Study finds new medication could prevent deadly swelling of the throat

USF Health professor Dr. Richard Lockey helping develop rare blood disorder drug

Asphyxiation is a frightening experience, not just for the sufferer, but also for those who’ve witnessed someone’s inability to breathe.

University of South Florida professor Dr. Richard Lockey is working to prevent some people from ever facing that life-threatening attack.

He’s involved in a study recently published in the New England Journal of Medicine testing a first-of-its kind medication for those with hereditary angioedema and a C1 inhibitor deficiency. The rare blood disorder causes spontaneous swelling in various parts of the body, which could be deadly if it occurs in areas such as the tongue or larynx.

Richard Lockey, MD

Lanadelumab is a monoclonal antibody administered by injection every two weeks, helping patients avoid asphyxiation and costly trips to the emergency room, allowing them to live a full life. Previously, up to 20 percent died before the age of 20. Existing long-term preventive treatments can cause serious side effects for a significant percentage of patients.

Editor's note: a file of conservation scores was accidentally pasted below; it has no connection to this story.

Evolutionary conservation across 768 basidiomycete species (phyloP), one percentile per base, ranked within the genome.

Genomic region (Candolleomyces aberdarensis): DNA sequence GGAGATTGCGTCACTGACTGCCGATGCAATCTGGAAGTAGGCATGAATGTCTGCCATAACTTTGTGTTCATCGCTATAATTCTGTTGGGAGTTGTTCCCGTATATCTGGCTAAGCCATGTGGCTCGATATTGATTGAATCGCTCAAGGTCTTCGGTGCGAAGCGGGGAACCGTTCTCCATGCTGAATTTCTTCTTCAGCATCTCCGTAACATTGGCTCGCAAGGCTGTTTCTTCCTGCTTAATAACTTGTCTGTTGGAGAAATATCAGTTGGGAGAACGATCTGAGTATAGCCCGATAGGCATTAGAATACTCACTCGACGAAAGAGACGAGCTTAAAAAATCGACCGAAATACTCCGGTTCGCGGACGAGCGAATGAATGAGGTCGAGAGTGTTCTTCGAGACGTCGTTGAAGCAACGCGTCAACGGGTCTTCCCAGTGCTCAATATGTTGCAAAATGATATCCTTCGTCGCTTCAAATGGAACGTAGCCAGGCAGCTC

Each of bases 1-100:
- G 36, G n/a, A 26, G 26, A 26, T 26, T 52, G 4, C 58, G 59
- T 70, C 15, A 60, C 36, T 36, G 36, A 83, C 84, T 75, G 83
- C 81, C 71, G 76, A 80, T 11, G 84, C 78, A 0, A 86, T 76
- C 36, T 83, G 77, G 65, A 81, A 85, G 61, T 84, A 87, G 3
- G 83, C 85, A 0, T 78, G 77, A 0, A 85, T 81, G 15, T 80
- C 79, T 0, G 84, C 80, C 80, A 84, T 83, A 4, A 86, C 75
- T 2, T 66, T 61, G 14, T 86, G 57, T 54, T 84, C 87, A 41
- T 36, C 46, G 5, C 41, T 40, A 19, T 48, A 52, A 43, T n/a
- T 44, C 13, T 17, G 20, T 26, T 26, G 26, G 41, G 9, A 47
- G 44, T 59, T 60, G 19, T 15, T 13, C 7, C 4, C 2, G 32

Thirty-seven patients from across the country participated in the multisite, double-blind, placebo-controlled clinical trial (Phase 1).  Dr. Lockey says in this early study lanadelumab was almost 100 percent effective, with minimal side effects. The drug works by inhibiting the enzyme kallikrein, blocking a cascade of molecular processes leading to angioedema.

“If this disease is in your family and you inherit the gene, we can give you this monoclonal antibody every two weeks to prevent attacks (of spontaneous swelling) from occurring,” said Dr. Lockey, director of the Division of Allergy and Immunology in the USF Health Morsani College of Medicine Department of Internal Medicine.  “It can enable people to live a normal life.”

Once the study is complete, researchers hope to win FDA approval, stocking pharmacy shelves in the next couple years.

About 10,000 people are diagnosed with hereditary angioedema.

– Story by Tina Meketa, USF Communications